Managing Director Crossland Employment Solicitors
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How to legally and fairly impose changes to pay and rewards

Can companies unilaterally change the terms of conditions of their staff? And what legal processes do they need to follow? Beverley Sunderland runs through some of the main hurdles and pitfalls.

4th Dec 2019
Managing Director Crossland Employment Solicitors
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Asda Supermarket

Supermarket giant Asda recently hit the news regarding proposed changes to the terms and conditions of its staff, which unions said will leave some employees worse off. Asda said it would dismiss any employee who didn’t sign up to the new terms.

This raises an obvious question: can companies fairly and lawfully do this?

The starting point is the employment contract, as it might contain a clause saying whether terms can be changed, usually by the employer, without having to seek the employee’s permission. Usually these take the form of small changes with no material effect on the employee. However, sometimes an employer reserves the right to make any changes, but they must be done reasonably to avoid a claim of unfair dismissal.

If no clause in the contract allows either party to make changes then both parties must agree to any changes for them to be binding, so the contract is varied by mutual consent. This often arises in situations where, to avoid redundancy, all employees agree to take a pay cut.

If employees do not agree to the change and an employer tries to unilaterally impose it, an employee can either resign and claim constructive dismissal or say they do not agree to the change but continue working - known as ‘standing on their rights’. If employees lose out financially because of the change imposed, they can claim the difference in pay/benefits in a tribunal as an unlawful deduction from wages, or in a county court as a breach of contract claim.

Any employer planning to make changes to terms and conditions must decide at the outset what they will do with employees who do not agree. If they keep the employees in employment and, for example, cut their pay, they run the risk of a constructive dismissal claim or the employees objecting to the unilateral change and having an ongoing claim against the company for the difference in salary.

To ensure no future breach of contract claim, the employer should bring the employee’s employment to an end by serving notice and offer new contracts at the same time. If 20 or more employees are potentially affected at one ‘establishment’ then employers are caught by the rules on collective consultation, which normally apply in large scale redundancies. Not because the employees are redundant, but because potentially they are losing their jobs for a reason unconnected with their capability or conduct, and this is the definition of redundancy for the purposes of the collective consultation rules.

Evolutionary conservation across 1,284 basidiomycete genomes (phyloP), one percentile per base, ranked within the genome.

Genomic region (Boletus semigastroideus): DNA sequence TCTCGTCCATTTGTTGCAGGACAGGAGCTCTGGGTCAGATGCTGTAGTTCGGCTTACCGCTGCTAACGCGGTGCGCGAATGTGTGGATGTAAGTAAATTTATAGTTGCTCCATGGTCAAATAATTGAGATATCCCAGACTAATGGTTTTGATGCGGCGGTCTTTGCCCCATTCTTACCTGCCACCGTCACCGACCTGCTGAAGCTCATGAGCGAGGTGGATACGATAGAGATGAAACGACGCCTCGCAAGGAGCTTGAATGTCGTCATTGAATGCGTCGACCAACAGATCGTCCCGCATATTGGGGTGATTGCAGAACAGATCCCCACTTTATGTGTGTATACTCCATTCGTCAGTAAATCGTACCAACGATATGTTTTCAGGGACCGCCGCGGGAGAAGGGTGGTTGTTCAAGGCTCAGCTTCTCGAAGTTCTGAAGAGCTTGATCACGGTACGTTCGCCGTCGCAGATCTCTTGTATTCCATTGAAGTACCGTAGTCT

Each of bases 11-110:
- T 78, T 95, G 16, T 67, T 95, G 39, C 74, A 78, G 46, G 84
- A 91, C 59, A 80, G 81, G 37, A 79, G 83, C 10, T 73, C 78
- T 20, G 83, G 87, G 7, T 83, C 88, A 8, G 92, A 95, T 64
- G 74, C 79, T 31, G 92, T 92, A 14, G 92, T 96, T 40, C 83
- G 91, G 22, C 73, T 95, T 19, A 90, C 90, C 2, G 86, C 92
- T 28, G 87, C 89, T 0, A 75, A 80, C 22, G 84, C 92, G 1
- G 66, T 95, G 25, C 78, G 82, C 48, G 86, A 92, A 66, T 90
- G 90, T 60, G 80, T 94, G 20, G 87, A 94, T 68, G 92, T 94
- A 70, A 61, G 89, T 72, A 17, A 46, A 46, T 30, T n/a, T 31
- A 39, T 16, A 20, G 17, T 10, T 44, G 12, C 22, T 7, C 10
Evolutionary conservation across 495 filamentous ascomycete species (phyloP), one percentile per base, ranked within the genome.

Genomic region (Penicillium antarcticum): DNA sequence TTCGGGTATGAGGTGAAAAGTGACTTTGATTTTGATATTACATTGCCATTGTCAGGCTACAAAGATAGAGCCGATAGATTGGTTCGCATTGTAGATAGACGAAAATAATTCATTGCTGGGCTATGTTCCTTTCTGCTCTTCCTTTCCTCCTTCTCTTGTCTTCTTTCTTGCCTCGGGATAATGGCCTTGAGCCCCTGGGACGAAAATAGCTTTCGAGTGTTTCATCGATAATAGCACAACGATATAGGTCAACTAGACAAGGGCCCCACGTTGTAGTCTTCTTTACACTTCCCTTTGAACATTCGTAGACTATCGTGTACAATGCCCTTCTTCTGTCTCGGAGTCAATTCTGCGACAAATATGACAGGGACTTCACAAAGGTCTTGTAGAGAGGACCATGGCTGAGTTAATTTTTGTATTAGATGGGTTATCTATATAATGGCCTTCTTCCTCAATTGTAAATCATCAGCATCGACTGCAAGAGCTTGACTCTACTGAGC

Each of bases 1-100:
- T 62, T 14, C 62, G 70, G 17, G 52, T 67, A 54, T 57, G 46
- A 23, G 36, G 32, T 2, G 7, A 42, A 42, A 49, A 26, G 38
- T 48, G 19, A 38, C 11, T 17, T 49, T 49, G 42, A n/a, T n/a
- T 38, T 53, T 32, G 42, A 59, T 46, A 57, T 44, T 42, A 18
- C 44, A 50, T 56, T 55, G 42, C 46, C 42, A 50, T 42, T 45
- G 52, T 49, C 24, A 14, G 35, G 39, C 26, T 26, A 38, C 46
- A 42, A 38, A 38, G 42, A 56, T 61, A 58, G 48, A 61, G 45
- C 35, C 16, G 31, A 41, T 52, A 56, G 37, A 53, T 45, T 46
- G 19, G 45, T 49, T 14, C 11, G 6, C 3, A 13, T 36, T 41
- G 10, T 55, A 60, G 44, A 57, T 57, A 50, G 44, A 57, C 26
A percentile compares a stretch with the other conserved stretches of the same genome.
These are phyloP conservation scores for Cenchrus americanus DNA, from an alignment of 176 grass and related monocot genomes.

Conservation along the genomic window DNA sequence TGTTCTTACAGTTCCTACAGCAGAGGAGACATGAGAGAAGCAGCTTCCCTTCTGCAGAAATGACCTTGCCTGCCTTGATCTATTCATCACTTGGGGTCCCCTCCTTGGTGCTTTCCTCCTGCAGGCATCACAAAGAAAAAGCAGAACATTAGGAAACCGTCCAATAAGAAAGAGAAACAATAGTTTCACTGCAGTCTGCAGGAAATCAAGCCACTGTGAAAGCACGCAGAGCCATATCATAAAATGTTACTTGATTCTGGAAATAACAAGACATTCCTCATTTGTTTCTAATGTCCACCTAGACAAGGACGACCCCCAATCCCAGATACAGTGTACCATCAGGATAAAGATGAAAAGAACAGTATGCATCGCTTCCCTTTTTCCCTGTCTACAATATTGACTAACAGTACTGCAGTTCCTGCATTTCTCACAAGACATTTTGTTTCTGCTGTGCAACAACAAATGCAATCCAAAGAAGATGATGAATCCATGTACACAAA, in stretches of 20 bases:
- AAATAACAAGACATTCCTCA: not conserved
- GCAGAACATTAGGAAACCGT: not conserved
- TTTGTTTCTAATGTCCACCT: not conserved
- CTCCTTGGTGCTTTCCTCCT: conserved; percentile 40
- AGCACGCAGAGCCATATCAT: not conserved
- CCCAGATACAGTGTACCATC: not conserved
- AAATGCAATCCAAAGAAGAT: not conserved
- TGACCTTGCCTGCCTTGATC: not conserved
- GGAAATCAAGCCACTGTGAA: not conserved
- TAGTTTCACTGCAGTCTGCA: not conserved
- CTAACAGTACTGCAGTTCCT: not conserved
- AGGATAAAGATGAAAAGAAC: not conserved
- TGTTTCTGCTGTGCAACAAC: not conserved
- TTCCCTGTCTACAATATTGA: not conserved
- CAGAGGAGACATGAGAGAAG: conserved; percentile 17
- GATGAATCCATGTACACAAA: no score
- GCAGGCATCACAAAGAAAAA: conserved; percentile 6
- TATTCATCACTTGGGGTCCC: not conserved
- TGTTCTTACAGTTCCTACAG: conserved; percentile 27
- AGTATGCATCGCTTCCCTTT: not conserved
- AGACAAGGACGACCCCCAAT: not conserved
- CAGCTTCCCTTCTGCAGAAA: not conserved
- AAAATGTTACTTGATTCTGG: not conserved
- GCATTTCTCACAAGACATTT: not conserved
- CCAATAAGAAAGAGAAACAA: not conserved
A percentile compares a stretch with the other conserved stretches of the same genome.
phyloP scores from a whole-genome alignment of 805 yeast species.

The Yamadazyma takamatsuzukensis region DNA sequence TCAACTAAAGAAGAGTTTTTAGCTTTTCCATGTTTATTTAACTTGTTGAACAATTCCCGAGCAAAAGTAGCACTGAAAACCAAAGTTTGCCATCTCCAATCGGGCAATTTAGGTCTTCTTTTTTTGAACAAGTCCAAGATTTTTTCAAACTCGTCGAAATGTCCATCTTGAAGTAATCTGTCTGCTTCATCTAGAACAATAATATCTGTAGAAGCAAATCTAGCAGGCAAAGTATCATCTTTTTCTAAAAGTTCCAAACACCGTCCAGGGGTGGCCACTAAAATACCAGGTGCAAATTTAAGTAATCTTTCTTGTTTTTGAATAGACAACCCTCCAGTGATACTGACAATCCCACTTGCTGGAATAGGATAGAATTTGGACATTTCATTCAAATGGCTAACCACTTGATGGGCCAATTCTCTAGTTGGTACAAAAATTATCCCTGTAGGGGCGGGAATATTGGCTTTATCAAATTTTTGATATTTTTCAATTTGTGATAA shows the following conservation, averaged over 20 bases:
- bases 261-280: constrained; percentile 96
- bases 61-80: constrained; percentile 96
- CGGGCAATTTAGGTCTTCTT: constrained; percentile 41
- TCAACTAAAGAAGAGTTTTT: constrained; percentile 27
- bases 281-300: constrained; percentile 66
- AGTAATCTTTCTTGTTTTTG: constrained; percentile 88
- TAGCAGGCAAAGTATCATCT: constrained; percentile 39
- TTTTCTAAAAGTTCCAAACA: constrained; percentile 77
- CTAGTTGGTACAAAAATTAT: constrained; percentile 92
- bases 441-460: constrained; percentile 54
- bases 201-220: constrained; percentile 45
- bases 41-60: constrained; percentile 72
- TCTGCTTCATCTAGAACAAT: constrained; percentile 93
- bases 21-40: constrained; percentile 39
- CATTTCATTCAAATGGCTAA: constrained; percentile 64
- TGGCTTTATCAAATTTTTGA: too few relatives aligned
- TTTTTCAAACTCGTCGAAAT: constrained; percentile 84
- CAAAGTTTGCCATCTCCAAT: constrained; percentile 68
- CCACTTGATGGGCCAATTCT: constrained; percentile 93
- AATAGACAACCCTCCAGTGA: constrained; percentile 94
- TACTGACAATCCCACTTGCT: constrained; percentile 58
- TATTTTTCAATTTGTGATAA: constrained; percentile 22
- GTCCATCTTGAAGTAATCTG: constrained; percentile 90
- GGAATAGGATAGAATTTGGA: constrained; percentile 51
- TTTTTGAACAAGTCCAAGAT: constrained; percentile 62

So an employer must consult with either a recognised trade union or elected representatives for a minimum of 30 days (45 days if it is 100 or more employees) about the proposals and failure to do so gives rise to an award of 90 days full pay (a ‘protective award’) for every employee losing their job. They must also submit an HR1 form. Failure to do so is a criminal offence.

Those not accepting the new contracts will be dismissed and the employer must then show that the employee has been dismissed for one of the five fair reasons.  This will be ‘some other substantial reason’ – a legal catch-all for employers – a tribunal will examine the reasons behind the proposed change. It is unlikely to accept that there are many good reasons for reducing pay, unless an express term in the contract allows them to do so, or perhaps if it will save a company from going into liquidation – provided the cut is imposed on everyone. It will take into account factors such as the alternatives considered, the process followed and how many other employees have already signed up.

But there are other key changes an employer might fairly impose more easily, such as the imposition of restrictive covenants into a contract to protect its business interests, or changing the place of work or shift patterns. Provided the proposed restrictions are fair and reasonable, an employer has followed a fair process and given employees time to consider the changes, then potentially any dismissal for refusing to sign up to a new contract will be fair.

The right to bring an unfair dismissal claim applies to employees only - partners or members of an LLP cannot bring this kind of claim and the LLP or partnership deed will provide for the mechanism for making changes. For all those employed by a partnership and LLP, the ability to make changes is exactly the same as if employees were employed by a company.

Accountants having to assess potential future liabilities at a company must meet will also have to be alerted to an employer failing to collectively consult with employees and a protective award being made.

With ASDA predicted to dismiss 12,000 employees then assuming an average pay of £20,000, a protective award would be around £60m – a huge sum for any business to withstand for failing to follow the correct legal process.

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